Corruption, Complacency, Cowardice and Criticism

What should a Catholic do in a parish where the leadership is involved in some form of corruption? Maybe the priest is behaving in an immoral manner. Maybe he is financially corrupt. Maybe he is doctrinally off base and his teaching is opposed to the Catholic faith.

I receive emails and have conversations all the time about this problem. “I want to stay loyal to my parish father, but how much do I have to put up with? The priest is openly homosexual, preaches in favor of women’s ordination and says we have to ‘be guided by our conscience’ when it comes to contraception, abortion, co habitation etc.” Or another person says, “My priest is doctrinally and morally okay, but he’s living like a Renaissance Pope. He has absolute control of the parish checkbook and spends money like a prince. He lives in a huge house all by himself, drives a new car every year, eats out at fine restaurants, has a maid, and the stories keep coming out about his wild personal extravagance.” Or another person writes and says, “I’m trying hard to work with my priest, but he’s suspicious, manipulative and completely lacking in pastoral skills. He alienates everyone, has a terrible temper and he’s universally disliked.” What should we do?

As regular readers of this blog will know, I’m not in favor of parish shopping. I think Catholics should decide which parish they belong to and then stay put. However, this doesn’t mean that the faithful should be uncritical. I think one of the main problems with the Catholic Church is that too often priests have been given a pass. The people (out of rightful respect) have tried to think the best. They have made excuses and forgiven and have not only given priest a second chance, but a third, fourth and fifth chance. That’s a good thing, but the laypeople also need to be more involved. It could be that their forgiving and positive attitude hides a certain amount of complacency and cowardice. Maybe the priest abuse scandal wouldn’t have been so bad if not only the bishops, but also the people had not covered up and dismissed the charges as gossip, had a bit more courage and got involved.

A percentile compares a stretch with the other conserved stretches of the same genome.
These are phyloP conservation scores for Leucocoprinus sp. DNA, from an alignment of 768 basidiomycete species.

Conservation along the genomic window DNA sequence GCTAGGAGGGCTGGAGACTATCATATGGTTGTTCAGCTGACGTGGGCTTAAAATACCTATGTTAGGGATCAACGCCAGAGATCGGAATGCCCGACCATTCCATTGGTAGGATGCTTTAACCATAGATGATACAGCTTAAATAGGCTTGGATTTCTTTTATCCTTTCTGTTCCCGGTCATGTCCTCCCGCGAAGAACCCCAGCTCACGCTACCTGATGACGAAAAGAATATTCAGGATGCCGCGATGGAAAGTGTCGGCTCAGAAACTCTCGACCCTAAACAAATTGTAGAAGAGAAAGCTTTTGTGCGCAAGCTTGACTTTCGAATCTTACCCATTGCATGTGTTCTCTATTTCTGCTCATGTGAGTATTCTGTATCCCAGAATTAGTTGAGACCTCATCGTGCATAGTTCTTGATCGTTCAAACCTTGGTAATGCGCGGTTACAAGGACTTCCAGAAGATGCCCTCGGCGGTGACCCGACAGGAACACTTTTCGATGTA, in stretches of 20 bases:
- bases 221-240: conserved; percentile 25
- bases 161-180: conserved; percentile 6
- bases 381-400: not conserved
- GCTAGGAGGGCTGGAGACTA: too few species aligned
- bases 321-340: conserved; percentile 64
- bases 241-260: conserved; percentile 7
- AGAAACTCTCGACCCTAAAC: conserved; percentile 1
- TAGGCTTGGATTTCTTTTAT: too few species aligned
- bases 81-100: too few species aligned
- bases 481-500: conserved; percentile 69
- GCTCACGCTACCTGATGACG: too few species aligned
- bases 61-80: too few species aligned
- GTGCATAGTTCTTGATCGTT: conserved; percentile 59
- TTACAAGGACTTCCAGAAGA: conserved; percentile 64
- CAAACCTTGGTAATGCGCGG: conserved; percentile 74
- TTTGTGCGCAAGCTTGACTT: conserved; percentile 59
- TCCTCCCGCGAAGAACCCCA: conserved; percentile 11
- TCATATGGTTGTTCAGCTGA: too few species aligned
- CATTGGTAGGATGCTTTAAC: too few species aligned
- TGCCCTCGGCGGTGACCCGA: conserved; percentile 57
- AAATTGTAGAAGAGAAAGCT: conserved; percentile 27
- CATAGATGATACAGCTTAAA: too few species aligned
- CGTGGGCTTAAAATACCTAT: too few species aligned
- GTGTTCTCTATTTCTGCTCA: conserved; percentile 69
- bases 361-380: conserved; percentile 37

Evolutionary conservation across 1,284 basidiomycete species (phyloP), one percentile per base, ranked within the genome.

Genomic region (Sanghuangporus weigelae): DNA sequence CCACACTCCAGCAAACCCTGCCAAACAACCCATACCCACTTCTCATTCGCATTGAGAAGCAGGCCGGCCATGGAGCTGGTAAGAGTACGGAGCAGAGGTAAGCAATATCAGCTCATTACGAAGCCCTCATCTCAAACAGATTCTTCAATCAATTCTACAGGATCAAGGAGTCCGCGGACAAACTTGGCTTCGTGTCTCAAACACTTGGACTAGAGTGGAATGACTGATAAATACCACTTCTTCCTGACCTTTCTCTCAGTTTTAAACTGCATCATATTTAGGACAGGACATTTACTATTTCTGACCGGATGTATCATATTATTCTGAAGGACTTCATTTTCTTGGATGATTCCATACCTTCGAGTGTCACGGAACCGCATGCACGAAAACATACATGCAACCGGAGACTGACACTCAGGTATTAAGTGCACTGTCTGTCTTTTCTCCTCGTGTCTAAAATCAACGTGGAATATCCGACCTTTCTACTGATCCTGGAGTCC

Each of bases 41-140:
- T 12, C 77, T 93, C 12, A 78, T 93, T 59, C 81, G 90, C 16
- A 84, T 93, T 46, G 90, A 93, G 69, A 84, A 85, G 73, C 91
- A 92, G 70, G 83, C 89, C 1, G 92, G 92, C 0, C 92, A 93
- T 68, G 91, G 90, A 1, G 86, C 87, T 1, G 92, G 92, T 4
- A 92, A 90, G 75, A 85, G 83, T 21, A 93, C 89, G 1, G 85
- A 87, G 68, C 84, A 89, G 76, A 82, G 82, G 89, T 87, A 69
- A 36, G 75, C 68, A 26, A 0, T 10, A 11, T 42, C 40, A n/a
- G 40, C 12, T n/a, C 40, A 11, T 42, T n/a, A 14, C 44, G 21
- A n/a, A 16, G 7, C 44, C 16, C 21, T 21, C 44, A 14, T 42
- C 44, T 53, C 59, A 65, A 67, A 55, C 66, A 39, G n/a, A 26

If a priest is misbehaving, it’s a good thing to remain loyal to that priest and parish, but loyalty also means being critical in a positive, adult and constructive manner. When a priest is corrupt in some way, without ganging up and attacking him, the parishioners should have the sort of relationship where they can ask for a meeting and tell the priest just what rumors are going around, advise him on where they feel he has gone wrong and help him put things right. This requires a huge amount of tact and care, but from the stories I hear of the state of some parishes and the relationships with priests who have drifted, maybe it’s time that the people got more involved.

God knows I’m only a beginner when it comes to managing a Catholic parish, but the more I get my head around the task at hand, the I more I value my parish council. I want the parish council to be staffed with people who know what is going on, on the ground. I want them to be able to advise me and correct me if need be. I’ve seen too many leaders surround themselves with mediocre minds, toadies and sycophants while the brilliant and gifted people quietly drift away.

The fact of the matter is, criticism (like publicity) is never bad. Even when criticism is badly expressed it is good for the soul. Even if the criticism is wrong or badly informed it’s good for you. Criticism is good for you, even when it’s painful, because, like physical pain, it is informing you of something that is wrong.

So if you’re in a parish where things are headed South (and I don’t mean to Greenville) get involved. Find your courage. Get together with some folks and have a meeting. Decide if the problems are minor, and only have to do with ordinary human failings or frailty. If however, things are worse than that, arrange a meeting with Padre. Express your concerns. Look for change. Hope for change. Then, if things don’t change, if he digs in his heels, and things actually get worse, you’ve done the best you can do.

Either write to the bishop with your concerns and ask for a change of leadership, or pack your bags and start looking for a new parish home… but what do you think?

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